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A Policeman’s Coffee

by Frank Reilly

"Can I borrow your hip boots?"

On that cold dark night, at the beginning of the midnight shift, I made that request to another deck hand while working on a clamshell dredge named the "SS Clark." Although the deck hand was not a close friend of mine, he had just finished his shift. I was soon to sorely regret the request. He would rue it too, for different reasons.

It was during the latter years of World War II, and I was almost 17years old. When the war broke out, many of the guys in Gerritsen Beach joined the Services and I wanted to be like them. My father, a former policeman, had gotten me a job on the docks and some of the dock hands told me about the "dredge."  They advised me to apply for a job as a deck hand.

Because of the war, the shortage of workers, and the influence of my father and these men, I was hired as a deck hand. That is how I ended up on the dredge. I had been told that it would be warm, I would have a place to sleep, and I would get three meals a day. It sounded heavenly. MUCH better than freezing on the dock.

Due to a childhood bout with polio, my left leg was thinner and a bit shorter than the right, causing me to walk with a slight limp. The boots fit fine after I had wrapped rags around my left foot because the rags made the boot tighter and my left foot no longer slipped around. When I wore the regular heavy boots found on the dredge I always got cold mud in my shoes, and the insides seemed to be wet. I was elated with my borrowed soft, supple boots, and I would be comfortable and my feet would be dry.

Basically, a clamshell dredge is very much as you would see at any construction site. It is the type of machine in which a large scoop, resembling a large clam with very large teeth facing downward, chews into the earth before it closes via cables. A waiting dump truck is loaded as the bucket is disgorged. This procedure is repeated until the truck is full. On land, these machines are called power shovels or scoops. A dredge is a similar seagoing unit that deepens the bottom of a channel or inlet. Channels and inlets gradually lose depth because of the constant movement of mud from incoming and outgoing tides. If the channel or inlet becomes too shallow, to the point where vessels traversing it are in danger of striking bottom, a dredge is called in to deepen the waterway. Wherever strong tides pass through, these channels are dredged constantly.

During this time, there were two types of dredges being used. One was the clamshell variety, and the other was called a "sandsucker." I also worked as a deck hand on the "sandsucker" variety, but that’s another story and another time. Bad luck seemed to follow me.

The clamshell dredge would repeatedly lower the huge jaws of the clam bucket to the bottom, accompanied by a huge splash. It would then close the bucket, surface, and swing the loaded bucket over to a waiting pocket of a scow. When fully loaded, the scow, with all its pockets filled, was then towed via tugboat to very deep water, where the mud was released to settle into the deep water. The scow was composed of compartments called "pockets." The bottom of these pockets had metal "doors," which had to be closed by the deck hands from the dredge before loading could begin. The doors were kept closed by chains connected to a "spool." The shaft and chains connected to the doors were kept in place by a large ratcheted gear, comprising the spool. The ratcheted gear, with its "dog" between the teeth, would close the doors by winding the chains around the shaft of the spool. These doors would not open until the "dog" in the ratcheted gear was struck with a large sledge hammer. I had never seen this done, but had heard that it was a risky job.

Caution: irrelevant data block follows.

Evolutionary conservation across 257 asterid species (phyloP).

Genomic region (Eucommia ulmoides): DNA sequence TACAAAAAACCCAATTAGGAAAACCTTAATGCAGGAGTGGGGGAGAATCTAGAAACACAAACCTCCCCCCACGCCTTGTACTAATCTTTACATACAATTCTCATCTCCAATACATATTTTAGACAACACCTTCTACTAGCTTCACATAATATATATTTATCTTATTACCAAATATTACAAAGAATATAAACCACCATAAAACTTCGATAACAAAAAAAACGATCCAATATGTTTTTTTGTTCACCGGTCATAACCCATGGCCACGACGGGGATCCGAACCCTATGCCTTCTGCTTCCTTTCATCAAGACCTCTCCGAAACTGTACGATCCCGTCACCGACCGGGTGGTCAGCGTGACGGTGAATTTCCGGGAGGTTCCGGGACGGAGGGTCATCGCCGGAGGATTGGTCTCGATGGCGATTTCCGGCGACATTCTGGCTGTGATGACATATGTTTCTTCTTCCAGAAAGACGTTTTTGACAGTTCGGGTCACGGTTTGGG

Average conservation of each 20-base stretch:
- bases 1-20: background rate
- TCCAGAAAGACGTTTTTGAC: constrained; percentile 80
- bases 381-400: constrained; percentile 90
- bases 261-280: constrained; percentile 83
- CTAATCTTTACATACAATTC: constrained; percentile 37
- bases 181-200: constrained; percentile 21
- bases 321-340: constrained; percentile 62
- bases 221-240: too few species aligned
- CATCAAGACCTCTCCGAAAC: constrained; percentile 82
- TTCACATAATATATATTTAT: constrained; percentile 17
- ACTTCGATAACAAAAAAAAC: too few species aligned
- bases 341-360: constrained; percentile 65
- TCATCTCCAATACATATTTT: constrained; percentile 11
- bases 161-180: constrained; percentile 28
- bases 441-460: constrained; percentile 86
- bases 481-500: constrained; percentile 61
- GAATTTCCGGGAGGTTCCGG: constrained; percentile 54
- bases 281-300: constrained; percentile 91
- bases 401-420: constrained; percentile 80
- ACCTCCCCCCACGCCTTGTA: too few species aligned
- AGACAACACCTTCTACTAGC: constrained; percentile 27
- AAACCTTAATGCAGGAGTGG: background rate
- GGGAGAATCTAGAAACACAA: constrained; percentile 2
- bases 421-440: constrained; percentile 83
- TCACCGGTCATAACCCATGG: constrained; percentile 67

The empty scow would arrive via tugboat and loom very high above the dredge. Loaded, the scow would have its deck nearly even with the dredge. The empty scow was so high that ladders had to be used to climb onto the deck of the scow. The whole area of the dredge and the scow was alight with flood lights. There was also a great deal of noise from the dredging machinery. The deck hands would climb aboard the scow and close the doors of all pockets. It was a very strenuous operation. It took two deck hands to close these doors. A very heavy metal bar was used to implement this procedure. The ratcheting gear, with its dog, had large square holes to accommodate the metal bar. The bar was placed into the hole and two deck hands would then pull down on the bar until the dog clacked into the next tooth. For the first few holes, it was not too difficult. The doors, at the beginning, were not too heavy. However, as the doors came closer together, it took all the strength of the two deck hands to pull the bar enough to get, as the First Mate would shout, "Another tooth." We thought we had used all our strength to get the doors closed, yet, the First Mate would insist on "tighter doors."

I vividly recall the narrow metal deck of the scow. The mud dredged from the bottom was extremely thick and slippery. As the bucket would swing back and forth to discharge its load into any of the "pockets," a good portion would drip on the deck area. This would make walking on this 2-foot-wide deck a tricky experience.